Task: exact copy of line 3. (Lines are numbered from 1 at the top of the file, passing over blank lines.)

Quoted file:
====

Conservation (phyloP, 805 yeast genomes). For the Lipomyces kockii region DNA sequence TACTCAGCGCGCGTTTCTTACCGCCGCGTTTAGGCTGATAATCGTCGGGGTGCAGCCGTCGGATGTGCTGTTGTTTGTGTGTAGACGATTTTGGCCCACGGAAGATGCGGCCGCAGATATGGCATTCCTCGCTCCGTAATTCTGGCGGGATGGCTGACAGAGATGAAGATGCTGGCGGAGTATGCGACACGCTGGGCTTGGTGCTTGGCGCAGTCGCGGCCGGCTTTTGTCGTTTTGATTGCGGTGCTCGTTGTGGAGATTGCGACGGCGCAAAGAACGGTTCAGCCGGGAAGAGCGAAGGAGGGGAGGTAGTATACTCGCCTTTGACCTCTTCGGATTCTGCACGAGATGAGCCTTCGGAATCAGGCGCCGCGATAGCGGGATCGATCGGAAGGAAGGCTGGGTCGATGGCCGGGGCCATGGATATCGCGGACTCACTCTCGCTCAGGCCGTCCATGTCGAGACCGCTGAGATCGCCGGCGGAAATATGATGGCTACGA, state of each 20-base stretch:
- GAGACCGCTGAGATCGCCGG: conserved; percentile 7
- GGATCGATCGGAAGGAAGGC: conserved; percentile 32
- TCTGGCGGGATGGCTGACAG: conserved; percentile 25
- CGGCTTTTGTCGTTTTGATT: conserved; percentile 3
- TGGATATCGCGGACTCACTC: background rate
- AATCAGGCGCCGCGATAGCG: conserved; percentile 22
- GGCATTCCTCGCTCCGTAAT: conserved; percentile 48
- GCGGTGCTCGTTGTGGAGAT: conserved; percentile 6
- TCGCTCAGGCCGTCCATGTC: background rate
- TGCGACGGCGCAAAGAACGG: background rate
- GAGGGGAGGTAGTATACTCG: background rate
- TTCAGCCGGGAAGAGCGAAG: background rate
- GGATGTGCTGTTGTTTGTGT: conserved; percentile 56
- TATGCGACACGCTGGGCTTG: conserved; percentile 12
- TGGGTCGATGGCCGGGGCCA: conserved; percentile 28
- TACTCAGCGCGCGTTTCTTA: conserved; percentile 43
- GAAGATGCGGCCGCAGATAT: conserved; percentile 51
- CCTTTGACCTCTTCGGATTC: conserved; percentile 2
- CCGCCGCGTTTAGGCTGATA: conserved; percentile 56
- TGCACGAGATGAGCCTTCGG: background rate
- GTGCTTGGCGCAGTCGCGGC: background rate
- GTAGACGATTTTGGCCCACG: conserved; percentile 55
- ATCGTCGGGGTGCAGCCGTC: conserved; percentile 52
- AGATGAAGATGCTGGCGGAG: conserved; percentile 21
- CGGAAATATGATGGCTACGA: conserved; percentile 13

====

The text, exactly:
- GGATCGATCGGAAGGAAGGC: conserved; percentile 32